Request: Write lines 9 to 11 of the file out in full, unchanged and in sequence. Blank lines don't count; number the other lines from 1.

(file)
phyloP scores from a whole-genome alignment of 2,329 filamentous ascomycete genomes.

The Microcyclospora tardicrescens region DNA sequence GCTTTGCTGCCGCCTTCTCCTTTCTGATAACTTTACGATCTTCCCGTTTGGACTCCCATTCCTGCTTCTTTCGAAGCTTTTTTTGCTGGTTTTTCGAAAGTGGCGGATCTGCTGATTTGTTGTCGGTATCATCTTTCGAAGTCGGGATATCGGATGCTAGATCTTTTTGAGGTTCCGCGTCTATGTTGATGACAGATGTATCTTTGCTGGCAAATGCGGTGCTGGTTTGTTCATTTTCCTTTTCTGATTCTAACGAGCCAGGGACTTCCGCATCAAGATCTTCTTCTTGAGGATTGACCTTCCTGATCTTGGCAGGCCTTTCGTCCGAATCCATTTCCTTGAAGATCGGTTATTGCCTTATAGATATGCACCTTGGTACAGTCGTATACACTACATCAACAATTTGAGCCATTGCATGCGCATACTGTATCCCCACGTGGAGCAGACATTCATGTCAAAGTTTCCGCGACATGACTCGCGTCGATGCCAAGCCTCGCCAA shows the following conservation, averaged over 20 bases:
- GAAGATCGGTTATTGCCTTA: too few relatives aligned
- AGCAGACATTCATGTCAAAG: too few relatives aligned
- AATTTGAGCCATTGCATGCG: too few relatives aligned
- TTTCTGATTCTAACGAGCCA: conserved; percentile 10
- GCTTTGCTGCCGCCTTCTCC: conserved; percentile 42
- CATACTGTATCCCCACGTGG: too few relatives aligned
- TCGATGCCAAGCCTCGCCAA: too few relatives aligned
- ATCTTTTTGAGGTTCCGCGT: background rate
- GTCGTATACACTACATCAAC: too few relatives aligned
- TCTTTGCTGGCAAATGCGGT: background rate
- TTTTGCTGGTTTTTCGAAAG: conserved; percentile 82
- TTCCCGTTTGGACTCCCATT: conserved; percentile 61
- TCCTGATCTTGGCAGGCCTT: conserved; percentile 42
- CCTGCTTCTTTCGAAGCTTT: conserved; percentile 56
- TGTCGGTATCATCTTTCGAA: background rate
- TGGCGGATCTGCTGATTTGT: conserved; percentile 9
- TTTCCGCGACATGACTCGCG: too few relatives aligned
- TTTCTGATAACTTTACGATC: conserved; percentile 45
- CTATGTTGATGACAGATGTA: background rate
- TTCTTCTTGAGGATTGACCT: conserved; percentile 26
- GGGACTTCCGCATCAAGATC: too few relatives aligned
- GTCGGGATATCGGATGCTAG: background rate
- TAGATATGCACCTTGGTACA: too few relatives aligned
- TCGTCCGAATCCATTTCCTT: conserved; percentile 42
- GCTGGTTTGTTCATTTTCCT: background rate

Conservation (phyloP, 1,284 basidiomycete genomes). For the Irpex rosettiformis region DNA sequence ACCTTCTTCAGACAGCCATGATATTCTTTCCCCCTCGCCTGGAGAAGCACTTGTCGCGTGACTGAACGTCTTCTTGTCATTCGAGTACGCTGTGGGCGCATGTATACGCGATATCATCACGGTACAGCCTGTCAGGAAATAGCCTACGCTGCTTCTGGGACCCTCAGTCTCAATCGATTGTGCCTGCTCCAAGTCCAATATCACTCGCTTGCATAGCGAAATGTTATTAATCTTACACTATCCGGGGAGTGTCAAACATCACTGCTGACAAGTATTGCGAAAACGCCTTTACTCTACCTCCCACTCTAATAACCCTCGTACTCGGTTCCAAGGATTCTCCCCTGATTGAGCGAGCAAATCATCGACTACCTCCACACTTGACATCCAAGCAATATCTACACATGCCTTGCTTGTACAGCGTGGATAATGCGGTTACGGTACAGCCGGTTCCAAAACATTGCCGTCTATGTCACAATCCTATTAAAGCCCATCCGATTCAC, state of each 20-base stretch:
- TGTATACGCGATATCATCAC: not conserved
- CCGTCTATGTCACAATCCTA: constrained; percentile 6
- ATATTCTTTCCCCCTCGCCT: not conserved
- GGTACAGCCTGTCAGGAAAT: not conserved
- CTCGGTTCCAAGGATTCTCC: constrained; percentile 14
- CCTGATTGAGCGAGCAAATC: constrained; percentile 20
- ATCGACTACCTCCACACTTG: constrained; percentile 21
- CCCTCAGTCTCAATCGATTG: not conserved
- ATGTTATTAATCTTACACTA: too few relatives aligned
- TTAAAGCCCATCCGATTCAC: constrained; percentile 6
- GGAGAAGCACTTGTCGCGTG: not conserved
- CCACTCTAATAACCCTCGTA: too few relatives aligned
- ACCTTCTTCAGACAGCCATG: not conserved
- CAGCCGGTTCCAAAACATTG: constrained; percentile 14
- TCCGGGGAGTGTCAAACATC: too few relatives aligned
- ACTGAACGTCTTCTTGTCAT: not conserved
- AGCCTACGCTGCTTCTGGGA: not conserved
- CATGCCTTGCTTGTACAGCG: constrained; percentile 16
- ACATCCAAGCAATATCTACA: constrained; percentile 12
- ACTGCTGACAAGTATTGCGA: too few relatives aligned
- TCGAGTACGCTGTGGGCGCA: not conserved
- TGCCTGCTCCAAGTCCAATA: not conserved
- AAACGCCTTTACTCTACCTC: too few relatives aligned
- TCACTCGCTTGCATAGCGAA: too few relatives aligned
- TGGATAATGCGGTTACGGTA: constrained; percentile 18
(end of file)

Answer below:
- TCGATGCCAAGCCTCGCCAA: too few relatives aligned
- ATCTTTTTGAGGTTCCGCGT: background rate
- GTCGTATACACTACATCAAC: too few relatives aligned